Mark Titman believes that the artist and the viewer do not have to suffer for art. However, he does believe you have to appreciate what is around you. Being lucky enough to live near the Heath with its "bleak" or Black Death connotations, Mark particularly enjoys Spring on the Heath and the contrast this season brings to the space. The contrast of the "Bleak Heath", against the new crisp skies is both symbolic and miraculously normal. Normal, in that the Heath frames and enhances renewed every day human activity in a way that neither the city nor countryside can.
Blackheath with its gleaming spires and dark horizons has a looming sky which offers refreshing activity and luminous warmth in the Spring. Coming out of the darkness of Winter, Spring’s warmth and light touches the Heath and its inhabitants gently. It raises the spirit of the passer-by. The rolling Heath seems like a gently dappled seascape. Here, the occasional passer-by gets lost glintingly in its vastness. Though contained, the space with its wide horizons offers views upwards and onwards and in some way gently inwards. The lack of advertising, signage and human interaction make the markers of St Michael’s Church and the other churches in the area all that can be seen.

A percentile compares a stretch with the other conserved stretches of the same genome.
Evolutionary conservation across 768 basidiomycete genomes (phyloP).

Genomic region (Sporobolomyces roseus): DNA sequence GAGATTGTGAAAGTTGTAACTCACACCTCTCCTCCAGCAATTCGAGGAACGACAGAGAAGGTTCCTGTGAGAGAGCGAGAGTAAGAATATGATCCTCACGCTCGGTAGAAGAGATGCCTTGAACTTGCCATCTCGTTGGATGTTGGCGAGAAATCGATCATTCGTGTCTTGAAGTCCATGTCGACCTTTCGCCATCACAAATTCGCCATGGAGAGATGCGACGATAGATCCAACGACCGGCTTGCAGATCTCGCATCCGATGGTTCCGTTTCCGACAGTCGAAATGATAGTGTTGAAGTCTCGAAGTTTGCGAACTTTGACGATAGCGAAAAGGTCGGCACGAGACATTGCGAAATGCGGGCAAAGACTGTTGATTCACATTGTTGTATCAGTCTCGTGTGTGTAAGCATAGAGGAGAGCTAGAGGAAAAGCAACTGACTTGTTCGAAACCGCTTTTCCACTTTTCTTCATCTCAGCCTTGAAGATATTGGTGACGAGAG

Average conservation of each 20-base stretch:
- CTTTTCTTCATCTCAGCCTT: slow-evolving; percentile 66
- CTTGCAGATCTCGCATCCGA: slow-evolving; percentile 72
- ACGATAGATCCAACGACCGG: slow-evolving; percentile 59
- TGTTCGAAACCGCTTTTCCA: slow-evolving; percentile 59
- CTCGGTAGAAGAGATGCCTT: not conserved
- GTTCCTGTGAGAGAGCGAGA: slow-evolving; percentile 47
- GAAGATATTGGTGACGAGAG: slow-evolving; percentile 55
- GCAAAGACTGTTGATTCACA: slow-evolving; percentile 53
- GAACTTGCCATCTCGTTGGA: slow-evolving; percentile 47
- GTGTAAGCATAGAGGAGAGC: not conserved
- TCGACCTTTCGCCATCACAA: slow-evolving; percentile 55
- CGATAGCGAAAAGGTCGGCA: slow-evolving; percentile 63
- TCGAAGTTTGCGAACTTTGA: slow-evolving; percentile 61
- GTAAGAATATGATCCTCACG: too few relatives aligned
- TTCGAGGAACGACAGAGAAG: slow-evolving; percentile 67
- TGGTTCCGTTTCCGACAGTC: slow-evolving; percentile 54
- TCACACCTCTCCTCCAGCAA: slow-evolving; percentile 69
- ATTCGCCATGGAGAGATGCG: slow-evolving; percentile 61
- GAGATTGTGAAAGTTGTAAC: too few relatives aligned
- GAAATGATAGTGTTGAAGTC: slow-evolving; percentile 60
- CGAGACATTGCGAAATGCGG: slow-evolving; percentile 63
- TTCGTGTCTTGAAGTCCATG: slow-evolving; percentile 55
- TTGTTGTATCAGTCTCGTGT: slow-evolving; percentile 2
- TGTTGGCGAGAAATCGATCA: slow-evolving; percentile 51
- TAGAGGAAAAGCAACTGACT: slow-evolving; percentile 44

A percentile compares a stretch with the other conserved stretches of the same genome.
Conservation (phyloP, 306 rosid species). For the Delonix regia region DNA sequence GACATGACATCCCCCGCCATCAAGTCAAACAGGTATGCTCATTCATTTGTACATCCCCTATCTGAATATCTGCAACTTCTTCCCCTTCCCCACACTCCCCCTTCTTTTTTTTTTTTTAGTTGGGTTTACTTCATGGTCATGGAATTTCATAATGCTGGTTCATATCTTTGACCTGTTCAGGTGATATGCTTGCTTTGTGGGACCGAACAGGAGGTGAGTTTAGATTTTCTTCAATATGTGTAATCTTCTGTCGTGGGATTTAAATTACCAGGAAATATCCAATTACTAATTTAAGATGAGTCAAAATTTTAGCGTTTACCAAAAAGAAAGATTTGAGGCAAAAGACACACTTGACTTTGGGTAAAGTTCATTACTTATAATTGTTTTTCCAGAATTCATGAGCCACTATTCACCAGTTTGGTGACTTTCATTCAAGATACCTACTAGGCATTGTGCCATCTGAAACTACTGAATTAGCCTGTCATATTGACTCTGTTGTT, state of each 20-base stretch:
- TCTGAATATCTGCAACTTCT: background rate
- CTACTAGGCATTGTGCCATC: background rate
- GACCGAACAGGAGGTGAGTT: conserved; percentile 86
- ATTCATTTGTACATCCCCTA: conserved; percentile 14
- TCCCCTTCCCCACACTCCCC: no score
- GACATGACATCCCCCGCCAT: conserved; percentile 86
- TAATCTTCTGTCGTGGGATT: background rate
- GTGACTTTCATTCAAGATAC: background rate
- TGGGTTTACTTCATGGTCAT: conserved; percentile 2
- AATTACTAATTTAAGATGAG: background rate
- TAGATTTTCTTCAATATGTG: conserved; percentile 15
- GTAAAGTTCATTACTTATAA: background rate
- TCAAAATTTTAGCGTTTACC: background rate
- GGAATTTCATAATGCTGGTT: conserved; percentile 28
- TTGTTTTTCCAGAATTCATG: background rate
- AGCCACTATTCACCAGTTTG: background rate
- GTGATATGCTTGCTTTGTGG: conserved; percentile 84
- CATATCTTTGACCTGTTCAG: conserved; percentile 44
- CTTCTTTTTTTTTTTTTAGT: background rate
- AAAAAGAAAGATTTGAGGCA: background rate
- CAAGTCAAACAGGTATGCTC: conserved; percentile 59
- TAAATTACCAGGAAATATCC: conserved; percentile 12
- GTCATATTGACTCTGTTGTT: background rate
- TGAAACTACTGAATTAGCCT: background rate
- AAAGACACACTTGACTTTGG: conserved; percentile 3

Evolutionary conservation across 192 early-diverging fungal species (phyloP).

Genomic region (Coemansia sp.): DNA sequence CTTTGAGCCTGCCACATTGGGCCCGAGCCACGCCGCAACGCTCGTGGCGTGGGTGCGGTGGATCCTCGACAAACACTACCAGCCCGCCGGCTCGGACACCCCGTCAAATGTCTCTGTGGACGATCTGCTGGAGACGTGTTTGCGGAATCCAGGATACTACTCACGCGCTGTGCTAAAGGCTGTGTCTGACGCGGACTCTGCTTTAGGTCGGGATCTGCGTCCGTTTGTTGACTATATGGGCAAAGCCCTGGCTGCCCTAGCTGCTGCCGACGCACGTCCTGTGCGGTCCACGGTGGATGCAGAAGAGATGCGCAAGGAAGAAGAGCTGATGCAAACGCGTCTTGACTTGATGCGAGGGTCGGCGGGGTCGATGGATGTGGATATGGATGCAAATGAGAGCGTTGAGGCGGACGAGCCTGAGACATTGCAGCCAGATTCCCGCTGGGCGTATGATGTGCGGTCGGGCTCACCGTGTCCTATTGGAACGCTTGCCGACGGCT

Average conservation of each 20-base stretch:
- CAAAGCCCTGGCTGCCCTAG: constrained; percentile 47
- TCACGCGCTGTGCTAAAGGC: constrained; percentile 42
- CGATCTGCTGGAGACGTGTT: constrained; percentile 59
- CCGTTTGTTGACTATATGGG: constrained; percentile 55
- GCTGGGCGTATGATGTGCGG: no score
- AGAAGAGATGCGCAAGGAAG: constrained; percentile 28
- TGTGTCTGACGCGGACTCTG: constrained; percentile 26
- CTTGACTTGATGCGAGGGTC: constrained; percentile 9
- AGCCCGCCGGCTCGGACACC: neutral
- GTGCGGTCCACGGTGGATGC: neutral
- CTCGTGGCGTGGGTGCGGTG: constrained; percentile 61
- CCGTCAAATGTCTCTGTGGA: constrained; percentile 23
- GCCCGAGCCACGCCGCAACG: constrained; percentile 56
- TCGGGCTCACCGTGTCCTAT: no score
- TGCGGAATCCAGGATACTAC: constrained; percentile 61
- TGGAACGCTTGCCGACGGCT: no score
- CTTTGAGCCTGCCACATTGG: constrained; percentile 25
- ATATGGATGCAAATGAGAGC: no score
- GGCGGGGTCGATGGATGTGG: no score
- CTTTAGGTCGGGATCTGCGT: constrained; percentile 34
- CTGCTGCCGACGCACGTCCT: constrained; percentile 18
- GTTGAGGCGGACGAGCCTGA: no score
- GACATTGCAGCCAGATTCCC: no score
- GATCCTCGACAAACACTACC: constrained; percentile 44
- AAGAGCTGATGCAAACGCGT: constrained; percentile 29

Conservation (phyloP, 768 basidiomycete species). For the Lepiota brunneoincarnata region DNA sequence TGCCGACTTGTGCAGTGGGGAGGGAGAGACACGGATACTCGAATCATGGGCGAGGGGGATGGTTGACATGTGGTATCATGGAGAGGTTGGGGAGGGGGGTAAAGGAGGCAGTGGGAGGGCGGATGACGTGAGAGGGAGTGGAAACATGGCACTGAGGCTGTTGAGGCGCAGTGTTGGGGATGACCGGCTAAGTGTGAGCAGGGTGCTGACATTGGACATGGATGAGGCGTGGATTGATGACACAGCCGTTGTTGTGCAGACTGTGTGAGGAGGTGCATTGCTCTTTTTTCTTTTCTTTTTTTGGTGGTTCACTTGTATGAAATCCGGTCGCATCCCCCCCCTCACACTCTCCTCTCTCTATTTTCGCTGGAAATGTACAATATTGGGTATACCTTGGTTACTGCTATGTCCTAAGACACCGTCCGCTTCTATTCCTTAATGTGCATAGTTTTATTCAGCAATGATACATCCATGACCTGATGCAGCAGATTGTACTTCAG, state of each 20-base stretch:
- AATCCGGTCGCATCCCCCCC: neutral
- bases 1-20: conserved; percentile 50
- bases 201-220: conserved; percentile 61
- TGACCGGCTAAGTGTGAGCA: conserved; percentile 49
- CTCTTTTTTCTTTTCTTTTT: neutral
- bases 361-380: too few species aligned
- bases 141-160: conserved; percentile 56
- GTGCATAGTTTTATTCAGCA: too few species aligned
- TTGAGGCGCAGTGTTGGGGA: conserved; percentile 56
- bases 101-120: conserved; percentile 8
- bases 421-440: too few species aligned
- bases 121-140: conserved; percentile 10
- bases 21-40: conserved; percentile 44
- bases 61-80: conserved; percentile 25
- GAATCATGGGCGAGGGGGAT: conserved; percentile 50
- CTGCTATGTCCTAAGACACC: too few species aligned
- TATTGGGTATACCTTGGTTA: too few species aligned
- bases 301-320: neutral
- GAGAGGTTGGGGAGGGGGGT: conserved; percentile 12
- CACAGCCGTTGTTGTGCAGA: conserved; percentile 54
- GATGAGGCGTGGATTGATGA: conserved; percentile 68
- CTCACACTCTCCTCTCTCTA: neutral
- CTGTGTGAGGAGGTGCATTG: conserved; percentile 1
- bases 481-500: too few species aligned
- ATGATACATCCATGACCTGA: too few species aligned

These churches like sentinels and lighthouses anchor the ground from floating free of the earth. They talk like standing stones. Yet the Heath and its churches are also paradoxically mute, vowed to silence; like the ancient monks who once inhabited the vastness of oceanic wilderness. In Spring, the passer-by no longer battles the Winter’s wrath with stoicism. He now sails free spirited over the Heath. The scale of the individual is shrunk in such expanse. Yet the warming light enobles and encourages the city dweller. Here the jogger, kite flyer and walker are lost to the sky, earth and uplifting hopes for Summer, yet are fixed and located in themselves and the nearness of what they are doing.
All oil and watercolour paintings come as unframed inkjet prints on archival paper: £45.00.